The use of both formal (home-based care services) and informal care across Europe is unequally distributed among income groups, with poorer individuals using significantly more long-term care. In the case of home-based care, differences in utilization basically reflect differences in needs: less affluent older people have, on average, poorer health. Only in Denmark and Estonia (both pro-poor) and Italy and Spain (both pro-rich) is the distribution of home care use inequitably distributed across income groups. For informal care, however, there is strong evidence (9 out of the 15 countries considered) that poorer older people disproportionately use this type of care even after accounting for different needs. This may suggest financial barriers in accessing home care services. Detailed results and a discussion of policy implications can be found in the original research articles by Ricardo Rodrigues and Stefania Ilinca (and Andrea E. Schmidt) in EuroHealth, the International Journal of Environmental Research and Public Health and Health Economics.

A framework for a human rights-based approach to care & support for older people

The framework outlines what the fulfilment of universal human rights necessitates when applied to the case of older people with care and support needs and is organised according to three key domains:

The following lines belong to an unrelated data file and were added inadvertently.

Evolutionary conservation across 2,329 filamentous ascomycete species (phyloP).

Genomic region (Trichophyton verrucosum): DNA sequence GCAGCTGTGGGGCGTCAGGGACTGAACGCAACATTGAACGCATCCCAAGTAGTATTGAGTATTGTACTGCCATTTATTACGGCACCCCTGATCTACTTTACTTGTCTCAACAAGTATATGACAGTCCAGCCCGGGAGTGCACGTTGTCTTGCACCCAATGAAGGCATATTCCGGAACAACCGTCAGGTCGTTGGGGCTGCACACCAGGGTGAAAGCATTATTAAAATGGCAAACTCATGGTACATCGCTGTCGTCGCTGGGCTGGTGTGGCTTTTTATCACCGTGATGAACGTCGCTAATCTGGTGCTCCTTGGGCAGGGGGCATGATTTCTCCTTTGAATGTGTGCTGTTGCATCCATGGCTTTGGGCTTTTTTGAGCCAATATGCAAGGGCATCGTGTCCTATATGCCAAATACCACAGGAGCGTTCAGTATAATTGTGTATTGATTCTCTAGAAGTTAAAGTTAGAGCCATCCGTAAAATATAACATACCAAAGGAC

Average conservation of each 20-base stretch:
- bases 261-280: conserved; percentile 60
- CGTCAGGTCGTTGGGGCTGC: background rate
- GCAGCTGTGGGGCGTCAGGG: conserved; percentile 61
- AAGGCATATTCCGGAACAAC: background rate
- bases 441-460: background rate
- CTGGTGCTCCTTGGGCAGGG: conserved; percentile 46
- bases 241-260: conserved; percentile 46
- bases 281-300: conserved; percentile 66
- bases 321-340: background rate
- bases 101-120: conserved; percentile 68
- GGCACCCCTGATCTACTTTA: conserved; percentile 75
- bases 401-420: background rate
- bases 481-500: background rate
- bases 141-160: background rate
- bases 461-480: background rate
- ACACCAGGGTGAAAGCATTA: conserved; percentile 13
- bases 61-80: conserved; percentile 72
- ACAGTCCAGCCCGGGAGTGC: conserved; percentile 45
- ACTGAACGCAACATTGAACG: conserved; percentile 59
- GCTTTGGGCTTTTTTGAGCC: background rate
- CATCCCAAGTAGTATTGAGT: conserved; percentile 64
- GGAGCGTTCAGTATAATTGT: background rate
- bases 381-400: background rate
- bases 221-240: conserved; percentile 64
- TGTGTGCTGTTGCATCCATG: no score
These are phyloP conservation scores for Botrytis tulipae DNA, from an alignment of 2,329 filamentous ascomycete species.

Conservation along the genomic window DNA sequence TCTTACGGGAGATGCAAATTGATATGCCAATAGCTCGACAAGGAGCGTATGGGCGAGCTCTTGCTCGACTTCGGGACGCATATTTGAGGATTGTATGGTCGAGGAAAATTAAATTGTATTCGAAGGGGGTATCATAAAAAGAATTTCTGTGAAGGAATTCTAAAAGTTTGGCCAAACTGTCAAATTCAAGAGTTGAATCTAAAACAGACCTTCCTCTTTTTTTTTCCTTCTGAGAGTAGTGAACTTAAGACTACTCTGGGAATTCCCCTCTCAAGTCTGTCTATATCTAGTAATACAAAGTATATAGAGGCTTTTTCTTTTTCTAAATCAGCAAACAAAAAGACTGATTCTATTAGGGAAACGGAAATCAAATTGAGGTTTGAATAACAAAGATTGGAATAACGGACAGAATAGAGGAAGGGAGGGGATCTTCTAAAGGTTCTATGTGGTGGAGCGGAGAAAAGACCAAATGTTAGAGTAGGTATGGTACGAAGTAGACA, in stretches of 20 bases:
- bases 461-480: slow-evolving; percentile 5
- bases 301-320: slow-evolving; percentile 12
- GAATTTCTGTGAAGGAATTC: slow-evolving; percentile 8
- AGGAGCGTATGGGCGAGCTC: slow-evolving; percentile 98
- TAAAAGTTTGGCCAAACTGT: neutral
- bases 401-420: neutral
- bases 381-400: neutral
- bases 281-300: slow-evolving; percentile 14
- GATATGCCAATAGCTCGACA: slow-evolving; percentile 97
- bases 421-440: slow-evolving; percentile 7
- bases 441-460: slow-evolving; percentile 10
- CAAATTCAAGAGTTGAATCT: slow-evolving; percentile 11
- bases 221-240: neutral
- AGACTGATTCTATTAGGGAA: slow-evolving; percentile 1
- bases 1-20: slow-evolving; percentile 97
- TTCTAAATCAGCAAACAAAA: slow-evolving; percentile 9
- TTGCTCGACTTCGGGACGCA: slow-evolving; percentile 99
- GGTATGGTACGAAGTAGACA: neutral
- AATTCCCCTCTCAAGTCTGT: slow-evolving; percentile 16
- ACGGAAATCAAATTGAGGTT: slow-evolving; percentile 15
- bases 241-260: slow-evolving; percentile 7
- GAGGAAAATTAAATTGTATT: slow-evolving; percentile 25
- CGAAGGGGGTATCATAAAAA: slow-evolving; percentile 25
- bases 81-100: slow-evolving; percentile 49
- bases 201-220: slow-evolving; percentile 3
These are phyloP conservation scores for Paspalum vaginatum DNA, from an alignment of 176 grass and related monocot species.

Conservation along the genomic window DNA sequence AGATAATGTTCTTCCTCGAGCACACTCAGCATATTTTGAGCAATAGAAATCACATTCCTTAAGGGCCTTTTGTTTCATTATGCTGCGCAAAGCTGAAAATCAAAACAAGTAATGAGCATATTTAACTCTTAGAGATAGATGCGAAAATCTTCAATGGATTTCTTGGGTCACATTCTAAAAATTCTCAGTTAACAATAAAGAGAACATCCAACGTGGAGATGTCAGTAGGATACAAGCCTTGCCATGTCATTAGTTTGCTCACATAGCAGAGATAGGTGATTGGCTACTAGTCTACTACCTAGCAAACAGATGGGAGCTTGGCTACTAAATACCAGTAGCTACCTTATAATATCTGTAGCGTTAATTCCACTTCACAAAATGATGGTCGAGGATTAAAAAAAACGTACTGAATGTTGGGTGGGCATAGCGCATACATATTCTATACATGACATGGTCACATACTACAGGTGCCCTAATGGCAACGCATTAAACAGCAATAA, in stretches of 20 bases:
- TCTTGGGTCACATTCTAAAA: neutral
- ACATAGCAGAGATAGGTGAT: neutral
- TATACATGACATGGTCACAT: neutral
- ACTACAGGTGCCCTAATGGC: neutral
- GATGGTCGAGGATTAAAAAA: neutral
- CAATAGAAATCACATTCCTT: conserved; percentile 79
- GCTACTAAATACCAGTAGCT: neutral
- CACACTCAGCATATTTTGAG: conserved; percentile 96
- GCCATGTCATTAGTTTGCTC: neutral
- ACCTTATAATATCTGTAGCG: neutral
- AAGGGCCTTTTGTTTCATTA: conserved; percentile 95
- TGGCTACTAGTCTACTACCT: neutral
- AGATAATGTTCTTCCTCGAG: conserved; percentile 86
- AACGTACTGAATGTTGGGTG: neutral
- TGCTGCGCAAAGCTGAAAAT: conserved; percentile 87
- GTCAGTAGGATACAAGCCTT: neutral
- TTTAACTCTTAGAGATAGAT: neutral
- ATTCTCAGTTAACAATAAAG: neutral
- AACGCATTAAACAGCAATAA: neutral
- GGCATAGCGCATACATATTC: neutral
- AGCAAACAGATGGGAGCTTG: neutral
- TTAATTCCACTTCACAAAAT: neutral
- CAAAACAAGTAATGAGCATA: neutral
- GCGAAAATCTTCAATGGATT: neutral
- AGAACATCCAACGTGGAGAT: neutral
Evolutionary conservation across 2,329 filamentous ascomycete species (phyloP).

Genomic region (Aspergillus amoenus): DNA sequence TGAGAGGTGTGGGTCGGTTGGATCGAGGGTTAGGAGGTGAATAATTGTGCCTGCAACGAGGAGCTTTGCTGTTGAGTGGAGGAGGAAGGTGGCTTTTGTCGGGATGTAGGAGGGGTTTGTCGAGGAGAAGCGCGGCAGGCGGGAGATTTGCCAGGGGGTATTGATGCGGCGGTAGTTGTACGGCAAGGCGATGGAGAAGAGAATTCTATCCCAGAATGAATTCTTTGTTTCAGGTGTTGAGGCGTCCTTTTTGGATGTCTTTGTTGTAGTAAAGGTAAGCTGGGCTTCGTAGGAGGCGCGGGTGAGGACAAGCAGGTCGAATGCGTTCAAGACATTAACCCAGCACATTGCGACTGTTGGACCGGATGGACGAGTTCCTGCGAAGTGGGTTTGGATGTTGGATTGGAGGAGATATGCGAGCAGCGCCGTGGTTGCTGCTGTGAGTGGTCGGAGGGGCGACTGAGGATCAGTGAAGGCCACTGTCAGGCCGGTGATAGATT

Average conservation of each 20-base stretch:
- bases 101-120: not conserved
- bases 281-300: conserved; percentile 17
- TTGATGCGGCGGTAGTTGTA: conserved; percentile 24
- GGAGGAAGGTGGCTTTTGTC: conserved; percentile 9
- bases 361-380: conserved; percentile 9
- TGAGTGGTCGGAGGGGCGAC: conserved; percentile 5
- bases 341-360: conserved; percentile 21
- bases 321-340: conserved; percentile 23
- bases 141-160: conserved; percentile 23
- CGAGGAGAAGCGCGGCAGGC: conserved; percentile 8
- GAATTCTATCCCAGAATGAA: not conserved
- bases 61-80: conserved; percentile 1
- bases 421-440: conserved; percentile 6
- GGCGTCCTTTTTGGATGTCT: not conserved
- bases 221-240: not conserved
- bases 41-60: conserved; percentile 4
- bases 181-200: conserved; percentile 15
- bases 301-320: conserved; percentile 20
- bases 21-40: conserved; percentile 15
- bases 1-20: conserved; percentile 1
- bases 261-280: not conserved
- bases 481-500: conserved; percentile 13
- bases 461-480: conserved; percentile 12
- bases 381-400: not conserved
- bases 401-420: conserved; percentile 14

1. Desired outcomes: fulfilment of rights;
  2. Enabling processes: monitoring and enforcement; and
  3. Structural conditions: legal recognition.

These correspond with three areas across which the implementation of fundamental rights can be measured: results (outcome indicators); effort (process indicators); and commitment (structural indicators). The framework was developed as part of the ongoing project, 'From disability rights towards a rights-based approach to long-term care in Europe: Building an index of rights-based policies for older people'. More...

A framework for a human rights-based approach to care & support for older people

Five tension points in dementia community care

Our framework attempts to capture the complexities and interdependencies inherent to the organization of community-based dementia care along the disease trajectory, recognizing the roles played by the various actors involved. Furthermore, we include the socio-cultural, economic, and legal and governance context of community care for people with dementia in our framework.

5 Tension Points in Dementia Community Care

While we do not develop each of these dimensions in depth, we emphasize instead how each interacts with and affects the organization and quality of community-based care by linking them with 5 core tensions, or ‘Tension Points’ within the system. More...